Bernie Sanders: A Vermont Senator With A National Constituency

Mar 16, 2017

Sen. Bernie Sanders has a packed two-day schedule Thursday and Friday as he travels around his home state to meet-and-greet with Vermonters and hold two town hall sessions. This kind of face-time with citizens in Vermont has become rarer in the last two years since Sanders ramped up a run for president and rose to prominence in national politics.

Sanders may not have won the Democratic presidential primary in 2016, but he did emerge as an influential and powerful force in the Democratic Party, an impressive feat for a politician who is actually an independent, not a Democrat.

Now, with an official leadership position in the Senate Democratic caucus and a travel schedule that has him visiting communities around the country, Sanders' national profile is unquestionably high. We look at how Sanders is wielding his new influence, and whether that squares with the expectations that Vermonters have of their senator.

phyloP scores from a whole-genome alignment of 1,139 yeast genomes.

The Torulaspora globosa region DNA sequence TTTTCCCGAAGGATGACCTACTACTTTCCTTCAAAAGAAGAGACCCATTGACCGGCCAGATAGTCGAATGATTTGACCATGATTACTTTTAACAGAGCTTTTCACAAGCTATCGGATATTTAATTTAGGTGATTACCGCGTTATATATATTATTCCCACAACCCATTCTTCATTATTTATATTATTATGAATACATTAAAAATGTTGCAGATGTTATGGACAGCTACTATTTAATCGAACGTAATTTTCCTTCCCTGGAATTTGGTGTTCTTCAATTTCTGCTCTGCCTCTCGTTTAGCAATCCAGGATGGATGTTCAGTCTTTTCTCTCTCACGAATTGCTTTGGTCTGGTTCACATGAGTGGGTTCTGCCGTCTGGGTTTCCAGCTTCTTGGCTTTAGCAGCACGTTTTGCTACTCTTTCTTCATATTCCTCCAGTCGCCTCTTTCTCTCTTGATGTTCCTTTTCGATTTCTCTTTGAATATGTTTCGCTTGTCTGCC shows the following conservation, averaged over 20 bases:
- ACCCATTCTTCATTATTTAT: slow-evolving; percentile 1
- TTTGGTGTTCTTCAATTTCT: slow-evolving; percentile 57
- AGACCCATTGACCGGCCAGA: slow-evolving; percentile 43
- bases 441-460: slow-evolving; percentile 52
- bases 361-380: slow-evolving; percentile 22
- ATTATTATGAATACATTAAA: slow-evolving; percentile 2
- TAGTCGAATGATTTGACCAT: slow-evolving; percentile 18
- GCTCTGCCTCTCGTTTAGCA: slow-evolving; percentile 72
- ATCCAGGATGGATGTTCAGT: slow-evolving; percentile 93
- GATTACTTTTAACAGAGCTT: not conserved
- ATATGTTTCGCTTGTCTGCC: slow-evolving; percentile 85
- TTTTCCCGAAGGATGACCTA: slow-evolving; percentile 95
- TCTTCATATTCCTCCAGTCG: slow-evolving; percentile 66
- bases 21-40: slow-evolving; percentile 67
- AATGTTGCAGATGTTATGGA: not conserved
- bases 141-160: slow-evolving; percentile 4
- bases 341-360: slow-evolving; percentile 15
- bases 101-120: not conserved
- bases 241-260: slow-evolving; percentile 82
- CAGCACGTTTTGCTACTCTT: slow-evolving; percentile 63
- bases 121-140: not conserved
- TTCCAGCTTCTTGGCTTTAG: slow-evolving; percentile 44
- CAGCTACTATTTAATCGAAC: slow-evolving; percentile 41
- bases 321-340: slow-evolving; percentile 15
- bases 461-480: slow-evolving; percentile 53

Our guests are Gabriel Debenedetti, national political reporter with Politico, NPR congressional reporter Scott Detrow, and longtime former Vermont AP reporter Dave Gram.

What do you think of Bernie Sanders now? Is he fighting for the causes you support on a bigger stage? Or losing touch with his home-town base? Post your comments below or on Facebook.

Also on the program, what's the worst possible use of maple syrup? The first brief run of sap had people sharing recipes and traditions. But we asked one intrepid food writer to buck convention and go in search of truly terrible maple recipes. Marialisa Calta shares her not-so-sweet results.

Broadcast live on Thursday, March 16, 2017 at noon; rebroadcast at 7 p.m.